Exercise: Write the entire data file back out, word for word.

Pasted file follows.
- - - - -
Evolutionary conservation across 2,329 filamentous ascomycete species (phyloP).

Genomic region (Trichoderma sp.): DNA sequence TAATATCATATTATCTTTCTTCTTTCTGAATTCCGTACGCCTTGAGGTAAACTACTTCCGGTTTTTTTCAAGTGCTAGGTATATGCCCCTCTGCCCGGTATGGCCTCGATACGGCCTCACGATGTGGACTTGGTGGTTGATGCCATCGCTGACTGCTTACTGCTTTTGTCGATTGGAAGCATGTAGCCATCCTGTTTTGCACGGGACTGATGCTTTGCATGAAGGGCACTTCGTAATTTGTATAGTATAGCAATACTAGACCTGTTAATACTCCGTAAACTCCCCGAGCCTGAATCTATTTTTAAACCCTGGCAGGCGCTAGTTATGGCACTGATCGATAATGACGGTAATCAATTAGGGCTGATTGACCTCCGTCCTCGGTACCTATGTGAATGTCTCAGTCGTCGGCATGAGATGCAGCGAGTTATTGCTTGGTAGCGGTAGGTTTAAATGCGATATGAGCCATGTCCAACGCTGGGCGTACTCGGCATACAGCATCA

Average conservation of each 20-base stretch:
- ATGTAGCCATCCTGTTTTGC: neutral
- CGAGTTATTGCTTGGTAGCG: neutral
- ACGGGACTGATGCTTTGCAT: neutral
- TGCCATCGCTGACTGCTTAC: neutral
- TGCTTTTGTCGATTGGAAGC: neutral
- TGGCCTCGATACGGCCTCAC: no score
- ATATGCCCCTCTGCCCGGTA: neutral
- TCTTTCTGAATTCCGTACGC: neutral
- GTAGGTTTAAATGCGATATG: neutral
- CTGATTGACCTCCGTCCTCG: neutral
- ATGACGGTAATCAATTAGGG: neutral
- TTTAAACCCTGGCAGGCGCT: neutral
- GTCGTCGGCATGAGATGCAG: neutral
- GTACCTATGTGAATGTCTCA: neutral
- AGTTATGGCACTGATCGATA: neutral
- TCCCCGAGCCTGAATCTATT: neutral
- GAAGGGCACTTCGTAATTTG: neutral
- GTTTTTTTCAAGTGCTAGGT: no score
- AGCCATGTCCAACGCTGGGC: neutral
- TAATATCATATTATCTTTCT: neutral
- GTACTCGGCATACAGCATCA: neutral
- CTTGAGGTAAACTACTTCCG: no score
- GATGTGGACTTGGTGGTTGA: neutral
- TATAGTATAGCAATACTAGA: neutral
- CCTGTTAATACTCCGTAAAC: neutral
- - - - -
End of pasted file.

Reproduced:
Evolutionary conservation across 2,329 filamentous ascomycete species (phyloP).

Genomic region (Trichoderma sp.): DNA sequence TAATATCATATTATCTTTCTTCTTTCTGAATTCCGTACGCCTTGAGGTAAACTACTTCCGGTTTTTTTCAAGTGCTAGGTATATGCCCCTCTGCCCGGTATGGCCTCGATACGGCCTCACGATGTGGACTTGGTGGTTGATGCCATCGCTGACTGCTTACTGCTTTTGTCGATTGGAAGCATGTAGCCATCCTGTTTTGCACGGGACTGATGCTTTGCATGAAGGGCACTTCGTAATTTGTATAGTATAGCAATACTAGACCTGTTAATACTCCGTAAACTCCCCGAGCCTGAATCTATTTTTAAACCCTGGCAGGCGCTAGTTATGGCACTGATCGATAATGACGGTAATCAATTAGGGCTGATTGACCTCCGTCCTCGGTACCTATGTGAATGTCTCAGTCGTCGGCATGAGATGCAGCGAGTTATTGCTTGGTAGCGGTAGGTTTAAATGCGATATGAGCCATGTCCAACGCTGGGCGTACTCGGCATACAGCATCA

Average conservation of each 20-base stretch:
- ATGTAGCCATCCTGTTTTGC: neutral
- CGAGTTATTGCTTGGTAGCG: neutral
- ACGGGACTGATGCTTTGCAT: neutral
- TGCCATCGCTGACTGCTTAC: neutral
- TGCTTTTGTCGATTGGAAGC: neutral
- TGGCCTCGATACGGCCTCAC: no score
- ATATGCCCCTCTGCCCGGTA: neutral
- TCTTTCTGAATTCCGTACGC: neutral
- GTAGGTTTAAATGCGATATG: neutral
- CTGATTGACCTCCGTCCTCG: neutral
- ATGACGGTAATCAATTAGGG: neutral
- TTTAAACCCTGGCAGGCGCT: neutral
- GTCGTCGGCATGAGATGCAG: neutral
- GTACCTATGTGAATGTCTCA: neutral
- AGTTATGGCACTGATCGATA: neutral
- TCCCCGAGCCTGAATCTATT: neutral
- GAAGGGCACTTCGTAATTTG: neutral
- GTTTTTTTCAAGTGCTAGGT: no score
- AGCCATGTCCAACGCTGGGC: neutral
- TAATATCATATTATCTTTCT: neutral
- GTACTCGGCATACAGCATCA: neutral
- CTTGAGGTAAACTACTTCCG: no score
- GATGTGGACTTGGTGGTTGA: neutral
- TATAGTATAGCAATACTAGA: neutral
- CCTGTTAATACTCCGTAAAC: neutral